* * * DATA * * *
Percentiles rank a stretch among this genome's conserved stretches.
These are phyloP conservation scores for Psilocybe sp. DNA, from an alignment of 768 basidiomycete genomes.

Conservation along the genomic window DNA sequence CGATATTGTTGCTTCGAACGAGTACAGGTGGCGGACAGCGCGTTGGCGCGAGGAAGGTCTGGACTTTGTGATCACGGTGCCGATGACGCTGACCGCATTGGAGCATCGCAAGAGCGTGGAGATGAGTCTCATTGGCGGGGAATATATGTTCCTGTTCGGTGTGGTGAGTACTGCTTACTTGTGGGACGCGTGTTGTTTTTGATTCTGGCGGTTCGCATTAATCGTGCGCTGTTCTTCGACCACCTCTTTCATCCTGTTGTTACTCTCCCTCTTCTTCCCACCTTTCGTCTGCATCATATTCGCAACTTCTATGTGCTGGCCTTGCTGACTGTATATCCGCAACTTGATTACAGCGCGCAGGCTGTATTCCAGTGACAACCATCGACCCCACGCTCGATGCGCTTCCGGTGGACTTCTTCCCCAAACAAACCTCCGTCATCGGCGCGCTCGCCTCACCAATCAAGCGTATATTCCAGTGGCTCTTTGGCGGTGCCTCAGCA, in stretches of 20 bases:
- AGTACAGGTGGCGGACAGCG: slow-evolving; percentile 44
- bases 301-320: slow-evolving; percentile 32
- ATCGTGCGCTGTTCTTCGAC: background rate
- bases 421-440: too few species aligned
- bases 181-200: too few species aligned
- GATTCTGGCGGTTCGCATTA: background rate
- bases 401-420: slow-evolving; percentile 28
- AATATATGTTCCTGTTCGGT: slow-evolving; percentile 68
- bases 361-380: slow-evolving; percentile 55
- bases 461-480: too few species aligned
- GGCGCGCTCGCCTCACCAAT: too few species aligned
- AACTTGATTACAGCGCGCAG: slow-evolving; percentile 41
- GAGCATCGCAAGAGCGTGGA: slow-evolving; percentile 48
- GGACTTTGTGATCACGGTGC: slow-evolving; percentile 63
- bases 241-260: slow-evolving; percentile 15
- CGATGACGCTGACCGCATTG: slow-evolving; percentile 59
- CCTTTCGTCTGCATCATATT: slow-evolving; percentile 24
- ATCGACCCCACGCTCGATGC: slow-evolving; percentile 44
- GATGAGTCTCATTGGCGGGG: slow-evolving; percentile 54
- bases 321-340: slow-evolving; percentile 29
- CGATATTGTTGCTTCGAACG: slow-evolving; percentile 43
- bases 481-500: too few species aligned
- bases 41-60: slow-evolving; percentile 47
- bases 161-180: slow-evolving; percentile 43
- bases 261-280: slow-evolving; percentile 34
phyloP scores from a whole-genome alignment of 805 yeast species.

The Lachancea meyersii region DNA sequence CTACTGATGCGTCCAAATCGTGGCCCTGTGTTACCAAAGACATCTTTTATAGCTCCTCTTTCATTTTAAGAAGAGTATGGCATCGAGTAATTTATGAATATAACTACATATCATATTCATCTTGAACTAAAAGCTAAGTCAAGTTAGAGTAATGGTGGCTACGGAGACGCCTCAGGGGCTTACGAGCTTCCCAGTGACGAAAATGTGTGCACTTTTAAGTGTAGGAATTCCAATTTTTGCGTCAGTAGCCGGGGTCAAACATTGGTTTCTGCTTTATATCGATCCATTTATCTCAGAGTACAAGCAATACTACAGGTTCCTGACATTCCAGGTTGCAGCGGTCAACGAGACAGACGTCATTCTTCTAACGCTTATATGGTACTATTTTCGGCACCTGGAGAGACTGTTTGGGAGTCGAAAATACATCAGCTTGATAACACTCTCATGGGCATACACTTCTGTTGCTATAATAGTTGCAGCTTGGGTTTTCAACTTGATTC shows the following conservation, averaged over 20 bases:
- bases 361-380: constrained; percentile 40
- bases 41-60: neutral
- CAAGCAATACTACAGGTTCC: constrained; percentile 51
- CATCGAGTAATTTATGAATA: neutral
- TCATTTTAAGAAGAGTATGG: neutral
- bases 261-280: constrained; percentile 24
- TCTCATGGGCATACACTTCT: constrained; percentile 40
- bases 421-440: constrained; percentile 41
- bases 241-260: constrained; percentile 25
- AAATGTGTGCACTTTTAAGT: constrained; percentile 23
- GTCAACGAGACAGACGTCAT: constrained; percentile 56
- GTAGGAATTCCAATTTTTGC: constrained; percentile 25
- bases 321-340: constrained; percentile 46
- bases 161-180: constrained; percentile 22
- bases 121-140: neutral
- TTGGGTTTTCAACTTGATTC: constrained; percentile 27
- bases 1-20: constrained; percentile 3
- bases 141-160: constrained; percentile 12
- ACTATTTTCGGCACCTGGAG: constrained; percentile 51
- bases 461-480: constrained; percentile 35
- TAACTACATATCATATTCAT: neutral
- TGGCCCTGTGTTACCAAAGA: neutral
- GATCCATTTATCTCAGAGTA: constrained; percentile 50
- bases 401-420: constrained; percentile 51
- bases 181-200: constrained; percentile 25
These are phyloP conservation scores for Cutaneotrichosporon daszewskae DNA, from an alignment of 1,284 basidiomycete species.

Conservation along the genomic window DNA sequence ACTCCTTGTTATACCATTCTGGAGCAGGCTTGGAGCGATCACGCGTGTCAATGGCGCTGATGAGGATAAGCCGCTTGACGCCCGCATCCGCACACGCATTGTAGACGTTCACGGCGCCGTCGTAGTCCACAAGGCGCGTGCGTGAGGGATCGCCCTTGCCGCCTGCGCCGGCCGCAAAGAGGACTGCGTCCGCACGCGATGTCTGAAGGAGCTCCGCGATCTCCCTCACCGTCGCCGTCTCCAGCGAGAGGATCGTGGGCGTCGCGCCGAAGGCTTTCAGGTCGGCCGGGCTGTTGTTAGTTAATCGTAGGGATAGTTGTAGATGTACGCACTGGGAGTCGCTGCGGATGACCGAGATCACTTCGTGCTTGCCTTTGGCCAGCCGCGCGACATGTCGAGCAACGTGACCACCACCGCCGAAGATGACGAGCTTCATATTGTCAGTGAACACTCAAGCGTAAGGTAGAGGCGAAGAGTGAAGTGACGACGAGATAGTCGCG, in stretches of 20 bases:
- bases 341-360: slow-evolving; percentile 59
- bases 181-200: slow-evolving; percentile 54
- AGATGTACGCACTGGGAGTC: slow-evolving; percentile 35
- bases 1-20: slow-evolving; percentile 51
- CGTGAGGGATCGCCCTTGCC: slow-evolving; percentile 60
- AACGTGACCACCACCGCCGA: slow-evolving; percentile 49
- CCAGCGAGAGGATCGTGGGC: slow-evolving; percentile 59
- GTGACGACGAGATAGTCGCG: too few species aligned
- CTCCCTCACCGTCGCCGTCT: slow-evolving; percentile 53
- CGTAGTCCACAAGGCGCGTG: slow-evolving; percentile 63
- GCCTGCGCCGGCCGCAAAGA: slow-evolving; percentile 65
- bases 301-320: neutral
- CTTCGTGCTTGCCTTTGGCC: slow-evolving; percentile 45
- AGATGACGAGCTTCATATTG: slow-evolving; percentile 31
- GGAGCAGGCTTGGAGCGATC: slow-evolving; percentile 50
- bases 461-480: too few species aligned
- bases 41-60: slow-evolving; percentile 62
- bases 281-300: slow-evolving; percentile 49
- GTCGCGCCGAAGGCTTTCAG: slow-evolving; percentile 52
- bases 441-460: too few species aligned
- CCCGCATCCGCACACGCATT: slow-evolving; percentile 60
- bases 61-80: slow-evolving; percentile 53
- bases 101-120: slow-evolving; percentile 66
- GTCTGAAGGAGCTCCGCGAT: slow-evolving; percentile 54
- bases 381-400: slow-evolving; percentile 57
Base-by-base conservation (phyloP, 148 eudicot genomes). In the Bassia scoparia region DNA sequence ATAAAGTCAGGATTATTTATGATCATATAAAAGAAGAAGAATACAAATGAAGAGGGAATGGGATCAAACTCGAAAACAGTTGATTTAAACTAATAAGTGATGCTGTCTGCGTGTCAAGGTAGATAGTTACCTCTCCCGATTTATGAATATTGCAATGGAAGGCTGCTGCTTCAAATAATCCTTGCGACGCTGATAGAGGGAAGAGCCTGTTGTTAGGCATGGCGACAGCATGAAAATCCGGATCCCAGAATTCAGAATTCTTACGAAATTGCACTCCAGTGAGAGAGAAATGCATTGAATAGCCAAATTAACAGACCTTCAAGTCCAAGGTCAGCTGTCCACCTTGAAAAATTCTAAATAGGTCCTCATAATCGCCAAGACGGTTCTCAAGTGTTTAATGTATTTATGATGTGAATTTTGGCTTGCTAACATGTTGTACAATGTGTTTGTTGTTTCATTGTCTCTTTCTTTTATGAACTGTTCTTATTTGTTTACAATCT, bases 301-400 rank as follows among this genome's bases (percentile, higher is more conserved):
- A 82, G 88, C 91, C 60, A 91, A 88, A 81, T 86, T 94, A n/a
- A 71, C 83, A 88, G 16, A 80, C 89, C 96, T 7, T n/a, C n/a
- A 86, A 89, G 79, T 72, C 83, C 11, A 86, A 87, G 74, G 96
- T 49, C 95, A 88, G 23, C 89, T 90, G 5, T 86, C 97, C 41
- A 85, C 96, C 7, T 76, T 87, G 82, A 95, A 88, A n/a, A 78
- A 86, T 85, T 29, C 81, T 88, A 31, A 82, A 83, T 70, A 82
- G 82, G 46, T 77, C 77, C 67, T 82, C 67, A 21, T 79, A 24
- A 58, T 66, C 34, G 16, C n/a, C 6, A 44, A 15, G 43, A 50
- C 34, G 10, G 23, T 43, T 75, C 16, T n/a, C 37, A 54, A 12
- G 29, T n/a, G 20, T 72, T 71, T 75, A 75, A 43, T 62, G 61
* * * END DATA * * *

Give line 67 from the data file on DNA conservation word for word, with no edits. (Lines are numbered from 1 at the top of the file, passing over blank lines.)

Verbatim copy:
- CGTAGTCCACAAGGCGCGTG: slow-evolving; percentile 63